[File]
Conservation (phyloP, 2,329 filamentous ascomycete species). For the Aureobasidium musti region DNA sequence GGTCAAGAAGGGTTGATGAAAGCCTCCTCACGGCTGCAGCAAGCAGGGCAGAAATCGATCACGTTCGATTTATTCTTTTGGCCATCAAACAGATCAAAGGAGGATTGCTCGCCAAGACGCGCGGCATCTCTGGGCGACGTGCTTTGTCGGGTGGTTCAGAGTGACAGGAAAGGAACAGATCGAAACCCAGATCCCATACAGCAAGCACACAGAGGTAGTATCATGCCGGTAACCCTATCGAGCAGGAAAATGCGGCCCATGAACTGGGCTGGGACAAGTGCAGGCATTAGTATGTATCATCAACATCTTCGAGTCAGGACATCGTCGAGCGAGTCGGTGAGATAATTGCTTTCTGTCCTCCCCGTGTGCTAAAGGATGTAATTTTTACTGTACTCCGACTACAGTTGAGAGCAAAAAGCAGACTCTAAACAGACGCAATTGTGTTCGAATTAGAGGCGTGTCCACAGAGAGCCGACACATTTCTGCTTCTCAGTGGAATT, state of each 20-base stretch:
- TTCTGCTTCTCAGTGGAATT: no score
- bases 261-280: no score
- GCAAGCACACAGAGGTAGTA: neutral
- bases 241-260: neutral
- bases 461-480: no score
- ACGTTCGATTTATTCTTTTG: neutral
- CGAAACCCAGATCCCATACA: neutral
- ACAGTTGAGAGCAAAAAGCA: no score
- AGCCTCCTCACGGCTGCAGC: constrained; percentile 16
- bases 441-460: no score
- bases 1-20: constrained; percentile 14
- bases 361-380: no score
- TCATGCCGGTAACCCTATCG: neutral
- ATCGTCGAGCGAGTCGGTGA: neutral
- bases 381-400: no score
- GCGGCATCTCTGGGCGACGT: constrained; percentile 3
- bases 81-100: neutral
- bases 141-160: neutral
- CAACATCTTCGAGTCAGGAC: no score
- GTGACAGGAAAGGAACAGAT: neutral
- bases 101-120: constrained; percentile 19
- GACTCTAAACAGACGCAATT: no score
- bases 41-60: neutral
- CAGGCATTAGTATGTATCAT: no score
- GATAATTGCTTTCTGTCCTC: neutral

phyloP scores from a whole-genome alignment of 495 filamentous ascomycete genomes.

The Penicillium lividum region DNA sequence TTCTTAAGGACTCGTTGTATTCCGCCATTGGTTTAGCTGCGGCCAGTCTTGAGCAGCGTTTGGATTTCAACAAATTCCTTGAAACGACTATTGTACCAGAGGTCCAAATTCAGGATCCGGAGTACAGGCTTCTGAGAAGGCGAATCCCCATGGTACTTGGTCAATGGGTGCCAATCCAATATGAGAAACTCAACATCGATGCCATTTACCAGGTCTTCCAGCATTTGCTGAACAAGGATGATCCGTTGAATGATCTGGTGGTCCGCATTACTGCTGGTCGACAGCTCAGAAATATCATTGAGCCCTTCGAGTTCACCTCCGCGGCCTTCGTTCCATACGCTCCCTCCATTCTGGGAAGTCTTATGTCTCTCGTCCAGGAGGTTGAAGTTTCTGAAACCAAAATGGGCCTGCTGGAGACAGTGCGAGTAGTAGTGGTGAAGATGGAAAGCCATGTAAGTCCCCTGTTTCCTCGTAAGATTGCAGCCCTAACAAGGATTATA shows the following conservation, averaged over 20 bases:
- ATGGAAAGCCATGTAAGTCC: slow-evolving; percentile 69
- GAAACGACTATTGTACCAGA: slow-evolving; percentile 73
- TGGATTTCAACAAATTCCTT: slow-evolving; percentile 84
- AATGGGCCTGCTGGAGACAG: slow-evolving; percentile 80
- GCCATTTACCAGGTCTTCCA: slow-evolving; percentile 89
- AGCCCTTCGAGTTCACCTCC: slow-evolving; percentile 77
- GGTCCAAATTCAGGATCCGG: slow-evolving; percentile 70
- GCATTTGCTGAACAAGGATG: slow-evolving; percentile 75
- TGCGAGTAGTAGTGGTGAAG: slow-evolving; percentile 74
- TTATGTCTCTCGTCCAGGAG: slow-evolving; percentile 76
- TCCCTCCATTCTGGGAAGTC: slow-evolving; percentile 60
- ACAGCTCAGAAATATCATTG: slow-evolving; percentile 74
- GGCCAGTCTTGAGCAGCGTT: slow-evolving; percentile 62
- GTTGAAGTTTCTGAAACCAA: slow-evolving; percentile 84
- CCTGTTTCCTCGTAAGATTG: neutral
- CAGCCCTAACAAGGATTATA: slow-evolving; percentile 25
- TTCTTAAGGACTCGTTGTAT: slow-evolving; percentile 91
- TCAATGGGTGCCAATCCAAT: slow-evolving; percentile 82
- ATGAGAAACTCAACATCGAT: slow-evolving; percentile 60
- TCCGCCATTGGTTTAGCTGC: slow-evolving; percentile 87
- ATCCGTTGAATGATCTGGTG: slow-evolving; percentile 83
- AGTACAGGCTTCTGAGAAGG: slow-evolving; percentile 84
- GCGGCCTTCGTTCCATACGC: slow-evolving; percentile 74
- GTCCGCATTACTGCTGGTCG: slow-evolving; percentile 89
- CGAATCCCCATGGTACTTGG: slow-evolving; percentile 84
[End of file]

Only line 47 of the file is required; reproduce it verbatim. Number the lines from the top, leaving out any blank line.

- ATGAGAAACTCAACATCGAT: slow-evolving; percentile 60